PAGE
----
The Victorian Era

The Victorian era spans the time of Queen Victoria’s reign in England from 1837 until 1901. Although the phrase “Victorian Era” stems specifically from British history, it is also generally used in relation to other western European cultures and their colonies of the time. During this period, Britain enjoyed peace and wealth during this time with its overseas empire rapidly expanding. In the West, America was being colonized by British immigrants and the Caribbean islands were also claimed as convenient shipping ports with exotic goods to offer. On the other end of the world, Britain’s East India Company took over India after defeating native rebellion and also set base in South Africa. While largely unchallenged by most other nations, a great rivalry began with Russia and there was much struggle for control over several Central Asian countries. Notably, colonies in Canada, Australia and New Zealand were approved for independent government. Stories such as the real-life serial killer, Jack the Ripper, marked a noticeable divide in income and class among English citizens.


Victorian Culture
The Victorians were always extremely aware of their place in society based on class and gender. Members of the aristocracy were envied and it was not uncommon for people in lower ranks to be labeled “social-climbers” in their attempts to rise in status. Propriety was expected at all times and thus governed the rather formal behavior in speech and manner. This era also gave way to a prominent rise in technology, instigated by demand for speed. Advances in science and philosophy also rose, illustrated in the case of Darwin’s On the Origin of Species (1859), which became the cornerstone of the modern understanding of biological evolution.

The Arts
With the resurgence of wealth and elegance, the Victorians relished the arts. Their works were often created with a slant towards religious or moral implications, while others indulged in whimsy. An example is the escapist trend towards paintings of fairies. In writing circles, novels became a popular form of story-telling and some of the most famous writers of the last few centuries wrote during this time, including Jane Austen, William Wordsworth, Charles Dickens and Percy Bysshe Shelley. As with the painters, a sense of fantasy entered many literary works, with a significant number aimed at children. Theater was a delightful amusement of the time, with high drama as well as comedy frequently performed. Shakespeare was a favorite as well as performances of popular current novels, such as Dicken’s Bleak House.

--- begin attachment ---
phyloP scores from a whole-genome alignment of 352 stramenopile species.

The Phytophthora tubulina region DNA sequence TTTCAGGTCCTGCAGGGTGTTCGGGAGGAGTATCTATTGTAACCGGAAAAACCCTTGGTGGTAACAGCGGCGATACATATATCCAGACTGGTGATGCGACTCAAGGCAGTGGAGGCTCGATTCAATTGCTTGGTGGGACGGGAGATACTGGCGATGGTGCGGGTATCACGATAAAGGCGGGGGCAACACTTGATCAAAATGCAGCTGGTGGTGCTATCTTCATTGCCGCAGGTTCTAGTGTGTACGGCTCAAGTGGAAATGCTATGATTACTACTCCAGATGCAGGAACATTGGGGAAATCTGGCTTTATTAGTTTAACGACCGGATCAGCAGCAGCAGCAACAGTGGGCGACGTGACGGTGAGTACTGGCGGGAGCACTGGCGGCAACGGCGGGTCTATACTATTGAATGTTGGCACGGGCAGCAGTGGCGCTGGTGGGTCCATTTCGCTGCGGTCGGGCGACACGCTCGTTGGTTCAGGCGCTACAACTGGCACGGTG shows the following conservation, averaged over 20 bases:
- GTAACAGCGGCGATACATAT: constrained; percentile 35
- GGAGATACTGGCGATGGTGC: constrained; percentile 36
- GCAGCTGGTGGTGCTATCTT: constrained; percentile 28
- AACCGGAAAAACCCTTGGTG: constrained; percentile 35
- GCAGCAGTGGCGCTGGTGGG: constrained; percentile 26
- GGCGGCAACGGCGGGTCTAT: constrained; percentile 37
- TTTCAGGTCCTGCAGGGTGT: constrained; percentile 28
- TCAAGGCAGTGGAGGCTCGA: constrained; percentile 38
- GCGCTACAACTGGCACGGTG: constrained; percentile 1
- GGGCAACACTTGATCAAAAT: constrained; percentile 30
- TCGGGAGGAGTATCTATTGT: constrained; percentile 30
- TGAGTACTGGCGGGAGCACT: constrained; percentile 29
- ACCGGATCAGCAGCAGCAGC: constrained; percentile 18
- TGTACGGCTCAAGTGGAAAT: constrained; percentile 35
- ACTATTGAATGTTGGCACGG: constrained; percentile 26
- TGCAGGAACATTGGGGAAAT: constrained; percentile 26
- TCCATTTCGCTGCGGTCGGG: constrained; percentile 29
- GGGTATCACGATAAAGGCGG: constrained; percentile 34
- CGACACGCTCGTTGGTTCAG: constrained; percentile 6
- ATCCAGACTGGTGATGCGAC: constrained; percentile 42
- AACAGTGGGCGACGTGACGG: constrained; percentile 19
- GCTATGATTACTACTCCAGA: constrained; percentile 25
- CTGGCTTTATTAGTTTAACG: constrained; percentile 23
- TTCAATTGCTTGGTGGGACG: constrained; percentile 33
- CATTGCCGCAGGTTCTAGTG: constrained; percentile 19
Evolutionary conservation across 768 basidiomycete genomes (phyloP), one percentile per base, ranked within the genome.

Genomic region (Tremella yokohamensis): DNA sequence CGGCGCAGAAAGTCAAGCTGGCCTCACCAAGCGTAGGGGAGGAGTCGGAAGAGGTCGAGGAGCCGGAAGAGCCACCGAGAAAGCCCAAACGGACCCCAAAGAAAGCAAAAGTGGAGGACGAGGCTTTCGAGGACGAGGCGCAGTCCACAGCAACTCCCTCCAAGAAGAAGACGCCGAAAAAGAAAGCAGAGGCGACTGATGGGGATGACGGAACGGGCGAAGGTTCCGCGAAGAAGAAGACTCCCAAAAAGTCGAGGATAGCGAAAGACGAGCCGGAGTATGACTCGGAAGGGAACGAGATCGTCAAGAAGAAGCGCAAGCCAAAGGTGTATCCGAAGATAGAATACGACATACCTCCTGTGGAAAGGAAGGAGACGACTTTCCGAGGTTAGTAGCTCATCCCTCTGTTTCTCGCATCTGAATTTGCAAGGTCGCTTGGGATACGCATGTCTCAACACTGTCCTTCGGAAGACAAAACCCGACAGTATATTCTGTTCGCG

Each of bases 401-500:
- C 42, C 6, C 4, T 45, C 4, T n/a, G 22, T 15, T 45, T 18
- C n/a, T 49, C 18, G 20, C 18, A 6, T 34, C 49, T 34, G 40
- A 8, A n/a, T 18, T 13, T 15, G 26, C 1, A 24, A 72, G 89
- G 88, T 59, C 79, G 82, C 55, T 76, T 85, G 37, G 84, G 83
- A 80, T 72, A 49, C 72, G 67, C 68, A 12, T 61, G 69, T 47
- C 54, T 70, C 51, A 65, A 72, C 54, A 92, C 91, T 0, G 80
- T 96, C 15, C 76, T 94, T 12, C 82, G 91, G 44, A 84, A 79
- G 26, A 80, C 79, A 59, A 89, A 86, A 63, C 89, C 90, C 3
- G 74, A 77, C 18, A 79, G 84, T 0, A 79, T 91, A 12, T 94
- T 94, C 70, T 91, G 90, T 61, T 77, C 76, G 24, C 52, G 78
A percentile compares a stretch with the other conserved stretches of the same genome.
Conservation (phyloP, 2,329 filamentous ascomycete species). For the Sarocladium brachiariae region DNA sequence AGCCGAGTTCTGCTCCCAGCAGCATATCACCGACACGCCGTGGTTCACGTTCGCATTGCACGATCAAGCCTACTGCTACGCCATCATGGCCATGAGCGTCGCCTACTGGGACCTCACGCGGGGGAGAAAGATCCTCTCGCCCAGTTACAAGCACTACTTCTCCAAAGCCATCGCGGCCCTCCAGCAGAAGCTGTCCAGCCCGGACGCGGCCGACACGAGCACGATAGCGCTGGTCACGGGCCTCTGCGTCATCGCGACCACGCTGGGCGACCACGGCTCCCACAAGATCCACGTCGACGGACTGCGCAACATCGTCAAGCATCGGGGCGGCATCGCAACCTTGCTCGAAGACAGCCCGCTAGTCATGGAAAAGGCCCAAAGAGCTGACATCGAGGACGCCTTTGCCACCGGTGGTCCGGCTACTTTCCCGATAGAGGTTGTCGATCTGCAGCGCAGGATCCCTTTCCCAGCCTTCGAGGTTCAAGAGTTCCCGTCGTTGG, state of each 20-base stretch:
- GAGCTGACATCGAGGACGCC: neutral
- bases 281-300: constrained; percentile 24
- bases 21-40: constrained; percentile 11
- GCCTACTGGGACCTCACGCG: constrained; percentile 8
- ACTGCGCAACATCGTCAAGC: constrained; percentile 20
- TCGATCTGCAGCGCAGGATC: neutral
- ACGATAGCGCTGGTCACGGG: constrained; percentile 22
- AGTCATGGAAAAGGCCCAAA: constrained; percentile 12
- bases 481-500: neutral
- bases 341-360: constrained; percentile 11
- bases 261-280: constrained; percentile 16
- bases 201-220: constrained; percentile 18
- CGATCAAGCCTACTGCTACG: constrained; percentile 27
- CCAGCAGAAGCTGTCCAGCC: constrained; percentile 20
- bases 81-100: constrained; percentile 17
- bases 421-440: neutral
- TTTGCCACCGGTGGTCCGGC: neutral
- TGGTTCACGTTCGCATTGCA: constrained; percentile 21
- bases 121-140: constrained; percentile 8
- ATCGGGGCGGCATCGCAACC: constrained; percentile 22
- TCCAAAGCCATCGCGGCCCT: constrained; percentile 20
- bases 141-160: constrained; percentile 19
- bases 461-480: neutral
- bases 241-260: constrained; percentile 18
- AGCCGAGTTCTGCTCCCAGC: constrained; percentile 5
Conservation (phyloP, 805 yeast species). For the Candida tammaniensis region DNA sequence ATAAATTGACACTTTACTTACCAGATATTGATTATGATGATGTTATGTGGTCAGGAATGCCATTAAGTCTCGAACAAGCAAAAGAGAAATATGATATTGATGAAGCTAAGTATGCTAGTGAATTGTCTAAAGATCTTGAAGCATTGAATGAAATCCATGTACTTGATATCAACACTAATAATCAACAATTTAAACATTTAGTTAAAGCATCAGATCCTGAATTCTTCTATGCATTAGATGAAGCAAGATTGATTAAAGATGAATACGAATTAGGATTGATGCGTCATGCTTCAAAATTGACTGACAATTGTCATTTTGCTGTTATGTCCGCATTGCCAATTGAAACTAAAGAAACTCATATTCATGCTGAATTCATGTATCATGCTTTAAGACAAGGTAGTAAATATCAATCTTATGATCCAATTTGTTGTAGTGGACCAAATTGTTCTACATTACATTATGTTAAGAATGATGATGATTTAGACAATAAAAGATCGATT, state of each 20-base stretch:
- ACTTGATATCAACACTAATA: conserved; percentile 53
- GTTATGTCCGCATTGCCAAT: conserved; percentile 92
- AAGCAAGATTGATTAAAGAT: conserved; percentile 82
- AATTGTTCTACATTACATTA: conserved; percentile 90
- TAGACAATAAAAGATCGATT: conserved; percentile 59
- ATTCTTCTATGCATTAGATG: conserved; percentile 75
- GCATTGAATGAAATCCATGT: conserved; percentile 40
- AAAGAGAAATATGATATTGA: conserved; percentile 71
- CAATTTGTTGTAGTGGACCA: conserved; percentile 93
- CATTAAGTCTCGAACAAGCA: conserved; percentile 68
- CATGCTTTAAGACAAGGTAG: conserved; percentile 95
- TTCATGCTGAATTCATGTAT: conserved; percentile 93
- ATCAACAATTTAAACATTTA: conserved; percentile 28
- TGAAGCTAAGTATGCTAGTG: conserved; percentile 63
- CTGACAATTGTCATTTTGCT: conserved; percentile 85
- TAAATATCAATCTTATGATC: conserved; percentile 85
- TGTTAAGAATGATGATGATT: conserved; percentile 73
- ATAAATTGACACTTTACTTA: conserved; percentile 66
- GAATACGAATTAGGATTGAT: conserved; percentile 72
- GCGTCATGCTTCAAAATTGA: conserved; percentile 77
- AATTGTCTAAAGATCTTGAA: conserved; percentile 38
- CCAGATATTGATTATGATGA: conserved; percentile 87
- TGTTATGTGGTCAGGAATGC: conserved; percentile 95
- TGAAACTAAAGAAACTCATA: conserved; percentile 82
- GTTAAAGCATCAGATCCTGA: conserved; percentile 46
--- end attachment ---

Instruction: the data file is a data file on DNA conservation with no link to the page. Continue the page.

Victorian Dress and Costume
Victorian costumes among the higher classes were luxurious and used foreign materials such as silks and precious jewels imported from foreign colonies. The formal moral codes dictated that both genders should be fully covered and appropriately dressed at all times, to the point of being prude. Corsets, crinolines and bustles were common for women, while tailored vests, coats, trousers and top hats were worn by the male gentry. Gloves were common among both genders, to avoid inappropriate touching even during a mere handshake. Lower working classes used much duller and coarser materials which were notably less fussy in order to enable them to work without hindrance. Towards the end of the Victoria era, women began to revamp their clothing, first rebelling against the tight, constraining undergarments and then refashioning them into loose “bloomers” and slips. Monster